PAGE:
Only months into the high-profile mergers that created Citigroup Inc. and BankAmerica Corp., there is already friction among the combined managements. At BankAmerica, president David Coulter, former chairman of the old BankAmerica, which kept its name when it merged with NationsBank, resigned after the bank disclosed losses stemming from a $1.4 billion loan to New York investment firm D.E. Shaw & Co. A week later, Jamie Dimon, president of Citigroup, formed from Citibank and Travelers, stepped down amid a clash of personalities.

“It’s tough to merge two big banks that have different cultures and different views about the direction the new bank should take without having the problems we are starting to see now at Citigroup and BankAmerica,” says Brian Eisenbarth, a portfolio analyst at Collins & Co. He says that, typically, there needs to be one person in charge.

So far, however, the CFOs at both banks have been able to stay above the fray, and may even emerge in better shape after the fallout.

At BankAmerica, for example, vice chairman and CFO James Hance is now being mentioned as a possible successor to chairman and CEO Hugh L. McColl Jr. (McColl, 63, recently decided to stay on until 2002.) What is unclear, though, is Hance’s role in the losses at D.E. Shaw. A shareholder lawsuit filed by the San Francisco law firm Gold Bennett & Cera LLP alleges that Hance knew about the losses in August, but took no action, and even goes so far as to allege that Hance and McColl intentionally used the matter to wedge Coulter from the company. Some investors on Wall Street are also angry about the delay in disclosing the losses. “I don’t think they handled it very well,” says Eisenbarth.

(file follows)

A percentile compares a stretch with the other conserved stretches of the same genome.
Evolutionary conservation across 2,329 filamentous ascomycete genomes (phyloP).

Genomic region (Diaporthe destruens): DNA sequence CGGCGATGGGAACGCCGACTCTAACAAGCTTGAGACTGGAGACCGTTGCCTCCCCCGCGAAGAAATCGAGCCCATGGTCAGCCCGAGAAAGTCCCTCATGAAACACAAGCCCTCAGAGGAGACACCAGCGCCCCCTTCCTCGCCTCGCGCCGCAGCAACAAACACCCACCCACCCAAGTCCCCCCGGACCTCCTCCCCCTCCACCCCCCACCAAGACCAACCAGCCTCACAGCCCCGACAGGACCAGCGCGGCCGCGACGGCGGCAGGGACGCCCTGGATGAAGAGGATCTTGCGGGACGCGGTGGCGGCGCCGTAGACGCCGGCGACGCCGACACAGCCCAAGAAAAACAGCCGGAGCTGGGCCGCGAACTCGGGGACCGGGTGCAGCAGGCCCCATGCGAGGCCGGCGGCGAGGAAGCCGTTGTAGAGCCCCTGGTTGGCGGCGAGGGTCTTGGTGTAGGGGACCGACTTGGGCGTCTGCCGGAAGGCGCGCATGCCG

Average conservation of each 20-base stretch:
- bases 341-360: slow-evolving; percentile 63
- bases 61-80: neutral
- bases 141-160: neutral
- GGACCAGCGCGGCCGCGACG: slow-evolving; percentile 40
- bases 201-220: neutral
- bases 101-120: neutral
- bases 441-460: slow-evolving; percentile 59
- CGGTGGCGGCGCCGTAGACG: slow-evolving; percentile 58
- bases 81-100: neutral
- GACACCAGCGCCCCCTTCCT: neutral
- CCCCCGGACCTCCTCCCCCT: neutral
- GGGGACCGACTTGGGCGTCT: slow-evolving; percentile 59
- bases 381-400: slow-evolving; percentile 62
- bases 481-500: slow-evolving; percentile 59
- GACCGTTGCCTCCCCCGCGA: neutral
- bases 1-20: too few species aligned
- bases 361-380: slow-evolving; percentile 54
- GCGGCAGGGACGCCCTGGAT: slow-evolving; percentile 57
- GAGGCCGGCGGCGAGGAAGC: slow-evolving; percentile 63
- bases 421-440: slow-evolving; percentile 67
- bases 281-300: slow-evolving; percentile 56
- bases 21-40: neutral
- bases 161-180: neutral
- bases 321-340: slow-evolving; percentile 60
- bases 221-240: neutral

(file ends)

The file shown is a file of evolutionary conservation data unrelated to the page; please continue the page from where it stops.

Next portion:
At Citigroup, Dimon’s departure has opened the door for a greater role for Victor Menezes, former CFO of Citibank. He was named co-head of the global investment and corporate bank. No word yet on how the shake-up will affect Heidi Miller, CFO of Citigroup, who had close ties to Dimon.

Former CFO Faces Prison

One lesson from Monica-gate: Watch what you say under oath. That lesson came too late for the former CFO of Empire Blue Cross and Blue Shield of New York, who was found guilty of committing perjury before a Senate subcommittee. Jerry Weissman was sentenced to 18 months in federal prison in late September following his 1997 conviction on two charges of perjury and one count of obstruction of justice after he provided false documents to a U.S. Senate subcommittee and then lied in his testimony.

The trouble began when Weissman, who was dismissed from Empire in 1993, reported financial information to New York State insurance regulators that did not jibe with Empire’s own internal records. Prosecutors say Weissman reported better results for a segment of Empire’s business for which it set its own rates, and worse results for the part regulated by the state than were contained in Empire’s internal records. When a Senate subcommittee subpoenaed underwriting results from Empire, Weissman produced false reports and lied in his testimony.

Weissman’s attorney, Walter P. Loughlin, says his client adjusted the numbers because he believed his staff’s loss allocations were wrong, and Loughlin claims Weissman’s own projections ultimately proved accurate. Weissman remains free on bail while appealing his conviction and sentence.